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Monitoring of a protected multi-specific tropical seagrass meadow reveals a pattern of decline and recovery
Stockholm University, Faculty of Science, Department of Ecology, Environment and Plant Sciences.ORCID iD: 0000-0002-3973-1703
Stockholm University, Faculty of Science, Department of Ecology, Environment and Plant Sciences.
Stockholm University, Faculty of Science, Department of Ecology, Environment and Plant Sciences.
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Abstract [en]

In a changing environment, there is an increasing interest to monitor ecosystems to understand their responses to environmental change. Seagrass meadows are highly important ecosystems, but at the same time they are under a constant threat from human activities, as well as climate impacts, and marked declines have been observed worldwide. Despite increasing efforts, monitoring of multi-specific tropical seagrass meadows is scarce, particularly in developing regions. Here we analysed data from the first 10 years of a monitoring programme in a marine protected area in Zanzibar (Tanzania) to assess temporal changes in seagrass cover and species composition and to detect potential drivers of change. The seagrass meadow experienced a strong gradual decline in seagrass cover and changes in species composition, followed by a period of recovery. However, the timing and length of these temporal patterns varied in space (between transects). Of the climate variables considered, cloud cover, temperature, storm occurrence, sunspot activity and the height of the diurnal low tide seemed to influence seagrass cover, although only to a small extent, suggesting that the monitored seagrass meadow may be influenced by other unmeasured factors. Considering our results, seagrass meadows seem to be highly dynamic at small spatial scales even in the absence of major local anthropogenic impacts. Further monitoring programmes should be developed in the region to gain a better understanding of seagrass temporal variability and causes of change.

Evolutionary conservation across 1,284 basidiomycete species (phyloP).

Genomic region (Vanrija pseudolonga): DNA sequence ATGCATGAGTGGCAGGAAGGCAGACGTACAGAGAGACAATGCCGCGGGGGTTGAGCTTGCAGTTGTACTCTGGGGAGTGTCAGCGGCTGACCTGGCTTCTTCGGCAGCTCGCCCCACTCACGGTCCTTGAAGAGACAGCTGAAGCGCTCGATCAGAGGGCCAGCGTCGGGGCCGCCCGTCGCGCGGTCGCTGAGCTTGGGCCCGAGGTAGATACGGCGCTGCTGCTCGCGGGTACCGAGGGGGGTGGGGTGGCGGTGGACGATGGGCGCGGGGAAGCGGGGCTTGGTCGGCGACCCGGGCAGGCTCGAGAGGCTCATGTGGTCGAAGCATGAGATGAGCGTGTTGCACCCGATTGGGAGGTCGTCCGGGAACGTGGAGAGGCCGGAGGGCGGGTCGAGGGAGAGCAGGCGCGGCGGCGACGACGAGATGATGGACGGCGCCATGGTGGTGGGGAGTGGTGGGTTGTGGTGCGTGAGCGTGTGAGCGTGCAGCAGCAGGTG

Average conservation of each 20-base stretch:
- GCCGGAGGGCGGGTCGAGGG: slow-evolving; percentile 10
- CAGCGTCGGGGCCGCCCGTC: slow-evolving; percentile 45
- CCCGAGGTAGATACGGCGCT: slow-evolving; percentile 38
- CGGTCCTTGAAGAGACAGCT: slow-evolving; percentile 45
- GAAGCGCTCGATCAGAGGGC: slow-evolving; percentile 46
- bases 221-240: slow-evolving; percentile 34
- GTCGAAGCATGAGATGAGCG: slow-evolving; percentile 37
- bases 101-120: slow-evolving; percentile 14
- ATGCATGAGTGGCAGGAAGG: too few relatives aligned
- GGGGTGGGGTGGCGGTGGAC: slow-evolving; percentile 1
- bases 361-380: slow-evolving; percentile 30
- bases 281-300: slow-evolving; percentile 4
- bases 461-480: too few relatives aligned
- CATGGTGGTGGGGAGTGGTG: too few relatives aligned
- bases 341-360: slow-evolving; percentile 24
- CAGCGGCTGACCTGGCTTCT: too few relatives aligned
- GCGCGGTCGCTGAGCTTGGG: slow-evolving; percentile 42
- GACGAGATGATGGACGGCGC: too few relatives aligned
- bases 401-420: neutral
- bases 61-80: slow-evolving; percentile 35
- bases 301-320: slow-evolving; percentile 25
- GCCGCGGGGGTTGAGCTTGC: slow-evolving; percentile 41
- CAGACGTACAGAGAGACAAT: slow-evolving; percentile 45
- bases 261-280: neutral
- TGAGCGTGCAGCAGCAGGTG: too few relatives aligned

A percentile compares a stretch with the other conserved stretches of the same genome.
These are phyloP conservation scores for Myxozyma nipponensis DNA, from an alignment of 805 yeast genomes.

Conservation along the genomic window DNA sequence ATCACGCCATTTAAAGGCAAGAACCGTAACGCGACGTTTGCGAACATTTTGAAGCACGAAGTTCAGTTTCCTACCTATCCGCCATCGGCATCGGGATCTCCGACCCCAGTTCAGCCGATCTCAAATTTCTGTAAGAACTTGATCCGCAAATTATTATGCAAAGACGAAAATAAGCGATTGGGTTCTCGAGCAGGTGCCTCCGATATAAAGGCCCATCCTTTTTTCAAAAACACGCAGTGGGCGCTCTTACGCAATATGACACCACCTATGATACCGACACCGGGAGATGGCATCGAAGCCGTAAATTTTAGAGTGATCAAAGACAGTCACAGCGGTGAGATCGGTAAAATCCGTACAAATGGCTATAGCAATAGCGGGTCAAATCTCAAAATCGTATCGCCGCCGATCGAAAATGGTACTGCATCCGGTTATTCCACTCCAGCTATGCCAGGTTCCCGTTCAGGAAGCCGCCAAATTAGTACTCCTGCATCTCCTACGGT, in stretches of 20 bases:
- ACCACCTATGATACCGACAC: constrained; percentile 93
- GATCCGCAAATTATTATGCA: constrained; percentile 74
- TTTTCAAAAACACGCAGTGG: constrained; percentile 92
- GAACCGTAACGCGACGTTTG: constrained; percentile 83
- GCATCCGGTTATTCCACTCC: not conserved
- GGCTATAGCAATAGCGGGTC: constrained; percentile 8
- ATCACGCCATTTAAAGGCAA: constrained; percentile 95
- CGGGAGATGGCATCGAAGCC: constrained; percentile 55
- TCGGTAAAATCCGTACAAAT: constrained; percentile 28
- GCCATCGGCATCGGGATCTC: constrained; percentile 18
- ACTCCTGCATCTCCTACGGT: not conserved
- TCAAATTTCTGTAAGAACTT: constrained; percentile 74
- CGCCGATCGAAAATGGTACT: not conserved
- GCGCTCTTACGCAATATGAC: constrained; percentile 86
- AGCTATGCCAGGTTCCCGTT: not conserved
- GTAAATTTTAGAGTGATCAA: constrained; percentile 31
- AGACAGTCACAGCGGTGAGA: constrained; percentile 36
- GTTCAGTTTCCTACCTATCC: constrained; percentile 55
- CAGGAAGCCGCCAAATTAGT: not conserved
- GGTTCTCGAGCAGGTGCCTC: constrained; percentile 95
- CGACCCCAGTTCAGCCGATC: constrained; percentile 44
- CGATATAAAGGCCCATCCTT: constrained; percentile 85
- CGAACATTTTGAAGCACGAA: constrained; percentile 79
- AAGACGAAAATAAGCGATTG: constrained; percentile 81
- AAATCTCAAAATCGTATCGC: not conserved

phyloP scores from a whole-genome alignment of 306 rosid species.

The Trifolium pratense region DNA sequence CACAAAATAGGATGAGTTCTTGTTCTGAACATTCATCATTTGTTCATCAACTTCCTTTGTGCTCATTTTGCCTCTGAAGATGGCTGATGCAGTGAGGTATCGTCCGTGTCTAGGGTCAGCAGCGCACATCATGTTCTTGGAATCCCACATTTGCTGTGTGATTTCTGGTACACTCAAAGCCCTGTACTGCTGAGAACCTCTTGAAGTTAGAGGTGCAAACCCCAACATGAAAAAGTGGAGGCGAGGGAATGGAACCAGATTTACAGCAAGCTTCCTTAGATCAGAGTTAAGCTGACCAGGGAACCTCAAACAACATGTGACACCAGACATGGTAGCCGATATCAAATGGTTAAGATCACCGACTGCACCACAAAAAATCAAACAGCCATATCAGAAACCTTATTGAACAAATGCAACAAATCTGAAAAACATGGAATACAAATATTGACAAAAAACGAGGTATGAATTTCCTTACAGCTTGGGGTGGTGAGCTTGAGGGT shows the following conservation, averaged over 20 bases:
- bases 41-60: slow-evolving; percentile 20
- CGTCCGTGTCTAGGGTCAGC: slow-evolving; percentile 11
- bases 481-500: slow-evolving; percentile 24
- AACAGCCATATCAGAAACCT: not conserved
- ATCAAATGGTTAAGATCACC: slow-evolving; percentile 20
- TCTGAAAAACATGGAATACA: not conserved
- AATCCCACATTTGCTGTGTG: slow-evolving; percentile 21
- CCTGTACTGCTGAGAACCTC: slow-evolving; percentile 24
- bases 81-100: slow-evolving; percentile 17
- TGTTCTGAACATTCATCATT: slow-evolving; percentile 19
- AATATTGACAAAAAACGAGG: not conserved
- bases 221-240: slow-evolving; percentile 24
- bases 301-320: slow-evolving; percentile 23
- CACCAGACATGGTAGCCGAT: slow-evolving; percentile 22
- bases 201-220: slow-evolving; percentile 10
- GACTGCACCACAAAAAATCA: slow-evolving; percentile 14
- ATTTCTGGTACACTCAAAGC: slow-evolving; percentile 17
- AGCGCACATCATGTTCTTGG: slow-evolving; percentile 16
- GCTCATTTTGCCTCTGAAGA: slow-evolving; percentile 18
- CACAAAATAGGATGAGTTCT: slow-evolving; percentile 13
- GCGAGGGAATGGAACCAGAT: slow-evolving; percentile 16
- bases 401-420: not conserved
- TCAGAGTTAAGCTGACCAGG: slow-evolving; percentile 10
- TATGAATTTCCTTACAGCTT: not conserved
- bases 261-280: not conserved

National Category
Biological Sciences
Research subject
Marine Ecology
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URN: urn:nbn:se:su:diva-154964OAI: oai:DiVA.org:su-154964DiVA, id: diva2:1196072
Available from: 2018-04-09 Created: 2018-04-09 Last updated: 2018-04-10Bibliographically approved
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Alonso Aller, ElisaEklöf, Johan S.Gullström, MartinNordlund, Lina M.
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CiteExportLink to record
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